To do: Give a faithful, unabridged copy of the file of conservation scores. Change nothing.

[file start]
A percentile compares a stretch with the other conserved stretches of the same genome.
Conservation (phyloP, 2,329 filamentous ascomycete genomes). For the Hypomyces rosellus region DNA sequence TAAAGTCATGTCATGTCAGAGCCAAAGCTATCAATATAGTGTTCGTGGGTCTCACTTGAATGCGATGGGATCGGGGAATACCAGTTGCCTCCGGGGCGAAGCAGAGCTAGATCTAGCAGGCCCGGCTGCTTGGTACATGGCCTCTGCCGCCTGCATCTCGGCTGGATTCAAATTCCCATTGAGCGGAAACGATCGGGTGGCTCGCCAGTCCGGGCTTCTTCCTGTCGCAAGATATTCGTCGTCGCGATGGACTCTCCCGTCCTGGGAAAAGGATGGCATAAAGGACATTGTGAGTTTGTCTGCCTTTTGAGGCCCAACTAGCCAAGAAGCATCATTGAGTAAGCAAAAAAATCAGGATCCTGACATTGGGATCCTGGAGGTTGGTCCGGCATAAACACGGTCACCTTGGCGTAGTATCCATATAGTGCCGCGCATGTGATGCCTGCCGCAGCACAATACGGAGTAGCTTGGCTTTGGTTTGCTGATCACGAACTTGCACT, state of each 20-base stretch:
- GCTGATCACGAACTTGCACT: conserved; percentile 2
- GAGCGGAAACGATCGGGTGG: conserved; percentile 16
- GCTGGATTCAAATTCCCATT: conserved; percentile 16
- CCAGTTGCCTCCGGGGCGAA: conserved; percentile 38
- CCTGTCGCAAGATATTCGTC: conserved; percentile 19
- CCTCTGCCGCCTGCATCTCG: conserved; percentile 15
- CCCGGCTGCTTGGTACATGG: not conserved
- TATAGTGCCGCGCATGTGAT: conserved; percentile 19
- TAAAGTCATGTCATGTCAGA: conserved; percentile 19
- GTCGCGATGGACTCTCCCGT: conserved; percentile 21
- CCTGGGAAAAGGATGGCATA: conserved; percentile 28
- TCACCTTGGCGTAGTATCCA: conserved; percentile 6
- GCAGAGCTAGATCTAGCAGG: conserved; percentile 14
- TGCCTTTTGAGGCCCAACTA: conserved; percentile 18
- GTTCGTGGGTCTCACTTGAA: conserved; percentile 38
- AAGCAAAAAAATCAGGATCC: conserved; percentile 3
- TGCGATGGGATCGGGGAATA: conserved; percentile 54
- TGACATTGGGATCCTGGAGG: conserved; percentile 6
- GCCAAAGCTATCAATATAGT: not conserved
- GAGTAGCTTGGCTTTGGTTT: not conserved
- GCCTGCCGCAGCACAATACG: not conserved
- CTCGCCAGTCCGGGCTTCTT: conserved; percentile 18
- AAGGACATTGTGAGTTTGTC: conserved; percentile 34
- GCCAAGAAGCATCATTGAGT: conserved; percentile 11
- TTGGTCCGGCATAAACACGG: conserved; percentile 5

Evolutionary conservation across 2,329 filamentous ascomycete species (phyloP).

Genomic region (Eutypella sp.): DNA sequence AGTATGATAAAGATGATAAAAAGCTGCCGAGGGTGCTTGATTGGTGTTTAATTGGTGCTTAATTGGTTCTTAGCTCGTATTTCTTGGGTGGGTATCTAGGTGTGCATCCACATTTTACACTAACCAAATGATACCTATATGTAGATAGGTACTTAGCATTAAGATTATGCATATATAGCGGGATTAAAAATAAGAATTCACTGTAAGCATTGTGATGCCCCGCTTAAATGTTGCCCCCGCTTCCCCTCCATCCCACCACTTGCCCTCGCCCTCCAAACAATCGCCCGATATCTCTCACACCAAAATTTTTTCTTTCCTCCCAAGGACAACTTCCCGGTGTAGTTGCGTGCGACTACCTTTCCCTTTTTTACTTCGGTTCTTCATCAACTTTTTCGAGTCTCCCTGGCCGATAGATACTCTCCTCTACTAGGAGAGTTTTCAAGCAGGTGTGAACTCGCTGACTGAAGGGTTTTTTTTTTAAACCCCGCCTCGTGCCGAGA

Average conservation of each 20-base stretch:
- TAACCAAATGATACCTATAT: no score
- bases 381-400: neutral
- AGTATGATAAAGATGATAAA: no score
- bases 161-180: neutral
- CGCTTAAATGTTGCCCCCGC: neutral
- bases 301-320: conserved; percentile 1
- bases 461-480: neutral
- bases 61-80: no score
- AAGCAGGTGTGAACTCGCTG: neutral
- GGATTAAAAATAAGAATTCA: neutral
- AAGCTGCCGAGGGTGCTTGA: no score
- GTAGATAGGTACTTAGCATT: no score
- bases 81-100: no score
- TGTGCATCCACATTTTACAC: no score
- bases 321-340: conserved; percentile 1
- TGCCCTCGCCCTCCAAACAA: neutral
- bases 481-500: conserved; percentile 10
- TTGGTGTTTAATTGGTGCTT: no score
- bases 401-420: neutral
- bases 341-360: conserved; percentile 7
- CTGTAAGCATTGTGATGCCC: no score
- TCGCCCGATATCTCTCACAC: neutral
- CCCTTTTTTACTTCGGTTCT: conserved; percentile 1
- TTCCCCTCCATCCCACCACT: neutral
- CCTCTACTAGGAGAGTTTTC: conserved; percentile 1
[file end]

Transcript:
A percentile compares a stretch with the other conserved stretches of the same genome.
Conservation (phyloP, 2,329 filamentous ascomycete genomes). For the Hypomyces rosellus region DNA sequence TAAAGTCATGTCATGTCAGAGCCAAAGCTATCAATATAGTGTTCGTGGGTCTCACTTGAATGCGATGGGATCGGGGAATACCAGTTGCCTCCGGGGCGAAGCAGAGCTAGATCTAGCAGGCCCGGCTGCTTGGTACATGGCCTCTGCCGCCTGCATCTCGGCTGGATTCAAATTCCCATTGAGCGGAAACGATCGGGTGGCTCGCCAGTCCGGGCTTCTTCCTGTCGCAAGATATTCGTCGTCGCGATGGACTCTCCCGTCCTGGGAAAAGGATGGCATAAAGGACATTGTGAGTTTGTCTGCCTTTTGAGGCCCAACTAGCCAAGAAGCATCATTGAGTAAGCAAAAAAATCAGGATCCTGACATTGGGATCCTGGAGGTTGGTCCGGCATAAACACGGTCACCTTGGCGTAGTATCCATATAGTGCCGCGCATGTGATGCCTGCCGCAGCACAATACGGAGTAGCTTGGCTTTGGTTTGCTGATCACGAACTTGCACT, state of each 20-base stretch:
- GCTGATCACGAACTTGCACT: conserved; percentile 2
- GAGCGGAAACGATCGGGTGG: conserved; percentile 16
- GCTGGATTCAAATTCCCATT: conserved; percentile 16
- CCAGTTGCCTCCGGGGCGAA: conserved; percentile 38
- CCTGTCGCAAGATATTCGTC: conserved; percentile 19
- CCTCTGCCGCCTGCATCTCG: conserved; percentile 15
- CCCGGCTGCTTGGTACATGG: not conserved
- TATAGTGCCGCGCATGTGAT: conserved; percentile 19
- TAAAGTCATGTCATGTCAGA: conserved; percentile 19
- GTCGCGATGGACTCTCCCGT: conserved; percentile 21
- CCTGGGAAAAGGATGGCATA: conserved; percentile 28
- TCACCTTGGCGTAGTATCCA: conserved; percentile 6
- GCAGAGCTAGATCTAGCAGG: conserved; percentile 14
- TGCCTTTTGAGGCCCAACTA: conserved; percentile 18
- GTTCGTGGGTCTCACTTGAA: conserved; percentile 38
- AAGCAAAAAAATCAGGATCC: conserved; percentile 3
- TGCGATGGGATCGGGGAATA: conserved; percentile 54
- TGACATTGGGATCCTGGAGG: conserved; percentile 6
- GCCAAAGCTATCAATATAGT: not conserved
- GAGTAGCTTGGCTTTGGTTT: not conserved
- GCCTGCCGCAGCACAATACG: not conserved
- CTCGCCAGTCCGGGCTTCTT: conserved; percentile 18
- AAGGACATTGTGAGTTTGTC: conserved; percentile 34
- GCCAAGAAGCATCATTGAGT: conserved; percentile 11
- TTGGTCCGGCATAAACACGG: conserved; percentile 5

Evolutionary conservation across 2,329 filamentous ascomycete species (phyloP).

Genomic region (Eutypella sp.): DNA sequence AGTATGATAAAGATGATAAAAAGCTGCCGAGGGTGCTTGATTGGTGTTTAATTGGTGCTTAATTGGTTCTTAGCTCGTATTTCTTGGGTGGGTATCTAGGTGTGCATCCACATTTTACACTAACCAAATGATACCTATATGTAGATAGGTACTTAGCATTAAGATTATGCATATATAGCGGGATTAAAAATAAGAATTCACTGTAAGCATTGTGATGCCCCGCTTAAATGTTGCCCCCGCTTCCCCTCCATCCCACCACTTGCCCTCGCCCTCCAAACAATCGCCCGATATCTCTCACACCAAAATTTTTTCTTTCCTCCCAAGGACAACTTCCCGGTGTAGTTGCGTGCGACTACCTTTCCCTTTTTTACTTCGGTTCTTCATCAACTTTTTCGAGTCTCCCTGGCCGATAGATACTCTCCTCTACTAGGAGAGTTTTCAAGCAGGTGTGAACTCGCTGACTGAAGGGTTTTTTTTTTAAACCCCGCCTCGTGCCGAGA

Average conservation of each 20-base stretch:
- TAACCAAATGATACCTATAT: no score
- bases 381-400: neutral
- AGTATGATAAAGATGATAAA: no score
- bases 161-180: neutral
- CGCTTAAATGTTGCCCCCGC: neutral
- bases 301-320: conserved; percentile 1
- bases 461-480: neutral
- bases 61-80: no score
- AAGCAGGTGTGAACTCGCTG: neutral
- GGATTAAAAATAAGAATTCA: neutral
- AAGCTGCCGAGGGTGCTTGA: no score
- GTAGATAGGTACTTAGCATT: no score
- bases 81-100: no score
- TGTGCATCCACATTTTACAC: no score
- bases 321-340: conserved; percentile 1
- TGCCCTCGCCCTCCAAACAA: neutral
- bases 481-500: conserved; percentile 10
- TTGGTGTTTAATTGGTGCTT: no score
- bases 401-420: neutral
- bases 341-360: conserved; percentile 7
- CTGTAAGCATTGTGATGCCC: no score
- TCGCCCGATATCTCTCACAC: neutral
- CCCTTTTTTACTTCGGTTCT: conserved; percentile 1
- TTCCCCTCCATCCCACCACT: neutral
- CCTCTACTAGGAGAGTTTTC: conserved; percentile 1